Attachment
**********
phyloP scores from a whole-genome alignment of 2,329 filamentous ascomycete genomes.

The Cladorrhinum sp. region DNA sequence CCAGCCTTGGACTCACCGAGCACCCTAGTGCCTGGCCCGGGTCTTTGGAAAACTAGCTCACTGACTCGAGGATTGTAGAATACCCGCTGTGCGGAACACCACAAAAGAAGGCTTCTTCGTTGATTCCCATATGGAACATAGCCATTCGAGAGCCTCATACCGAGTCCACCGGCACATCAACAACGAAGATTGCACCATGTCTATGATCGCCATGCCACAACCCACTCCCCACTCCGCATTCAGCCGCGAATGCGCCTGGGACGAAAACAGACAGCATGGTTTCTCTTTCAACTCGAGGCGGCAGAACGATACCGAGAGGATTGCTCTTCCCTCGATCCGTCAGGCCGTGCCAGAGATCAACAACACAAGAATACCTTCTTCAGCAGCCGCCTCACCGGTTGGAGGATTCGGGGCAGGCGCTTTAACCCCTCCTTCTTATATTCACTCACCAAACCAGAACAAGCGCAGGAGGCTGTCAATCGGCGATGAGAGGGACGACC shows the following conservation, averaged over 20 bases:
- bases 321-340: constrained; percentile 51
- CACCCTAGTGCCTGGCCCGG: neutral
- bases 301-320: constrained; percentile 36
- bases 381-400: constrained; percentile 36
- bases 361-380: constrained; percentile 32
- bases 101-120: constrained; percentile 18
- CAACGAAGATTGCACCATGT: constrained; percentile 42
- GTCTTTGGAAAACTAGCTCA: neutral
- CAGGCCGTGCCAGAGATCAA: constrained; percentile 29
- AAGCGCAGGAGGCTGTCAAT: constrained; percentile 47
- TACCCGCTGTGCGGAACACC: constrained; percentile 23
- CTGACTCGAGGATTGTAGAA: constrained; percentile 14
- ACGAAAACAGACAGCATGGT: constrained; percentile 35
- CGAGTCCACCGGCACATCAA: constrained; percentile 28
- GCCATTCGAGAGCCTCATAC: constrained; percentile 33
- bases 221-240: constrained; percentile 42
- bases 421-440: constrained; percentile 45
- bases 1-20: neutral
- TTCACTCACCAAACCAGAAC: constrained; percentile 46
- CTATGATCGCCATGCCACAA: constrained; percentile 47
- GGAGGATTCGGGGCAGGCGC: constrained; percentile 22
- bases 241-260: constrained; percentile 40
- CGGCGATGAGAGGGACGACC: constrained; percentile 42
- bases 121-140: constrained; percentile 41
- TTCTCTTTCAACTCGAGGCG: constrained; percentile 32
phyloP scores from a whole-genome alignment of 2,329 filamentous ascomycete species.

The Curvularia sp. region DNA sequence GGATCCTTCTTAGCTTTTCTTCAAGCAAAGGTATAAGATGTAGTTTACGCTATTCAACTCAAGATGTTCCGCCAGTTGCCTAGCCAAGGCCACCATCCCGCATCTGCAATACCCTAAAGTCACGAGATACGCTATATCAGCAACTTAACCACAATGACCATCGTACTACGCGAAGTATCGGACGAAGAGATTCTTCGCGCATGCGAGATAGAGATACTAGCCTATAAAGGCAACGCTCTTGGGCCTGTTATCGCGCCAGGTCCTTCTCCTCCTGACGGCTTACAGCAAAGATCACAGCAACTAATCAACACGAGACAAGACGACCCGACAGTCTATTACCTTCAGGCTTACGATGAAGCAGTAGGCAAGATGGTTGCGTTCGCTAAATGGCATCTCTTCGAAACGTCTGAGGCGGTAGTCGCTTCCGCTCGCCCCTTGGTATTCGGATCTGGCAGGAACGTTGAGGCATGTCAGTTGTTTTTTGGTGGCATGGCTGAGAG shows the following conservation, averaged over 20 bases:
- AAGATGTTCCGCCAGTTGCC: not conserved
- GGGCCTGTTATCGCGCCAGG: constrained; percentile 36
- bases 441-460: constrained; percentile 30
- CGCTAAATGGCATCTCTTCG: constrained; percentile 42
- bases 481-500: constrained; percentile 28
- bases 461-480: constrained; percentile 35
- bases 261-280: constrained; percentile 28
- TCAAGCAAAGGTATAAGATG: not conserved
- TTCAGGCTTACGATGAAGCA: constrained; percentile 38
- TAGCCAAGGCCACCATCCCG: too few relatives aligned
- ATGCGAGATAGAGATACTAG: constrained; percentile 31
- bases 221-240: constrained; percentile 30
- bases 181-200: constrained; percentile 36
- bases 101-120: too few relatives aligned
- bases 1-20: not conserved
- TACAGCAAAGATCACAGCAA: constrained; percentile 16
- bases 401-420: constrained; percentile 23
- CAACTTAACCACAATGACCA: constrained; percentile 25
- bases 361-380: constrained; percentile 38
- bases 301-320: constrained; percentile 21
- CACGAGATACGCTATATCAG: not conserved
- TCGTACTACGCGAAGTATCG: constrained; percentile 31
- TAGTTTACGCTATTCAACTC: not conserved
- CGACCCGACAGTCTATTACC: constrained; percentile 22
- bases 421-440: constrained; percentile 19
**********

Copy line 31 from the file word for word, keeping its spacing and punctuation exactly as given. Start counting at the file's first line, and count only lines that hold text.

- GGGCCTGTTATCGCGCCAGG: constrained; percentile 36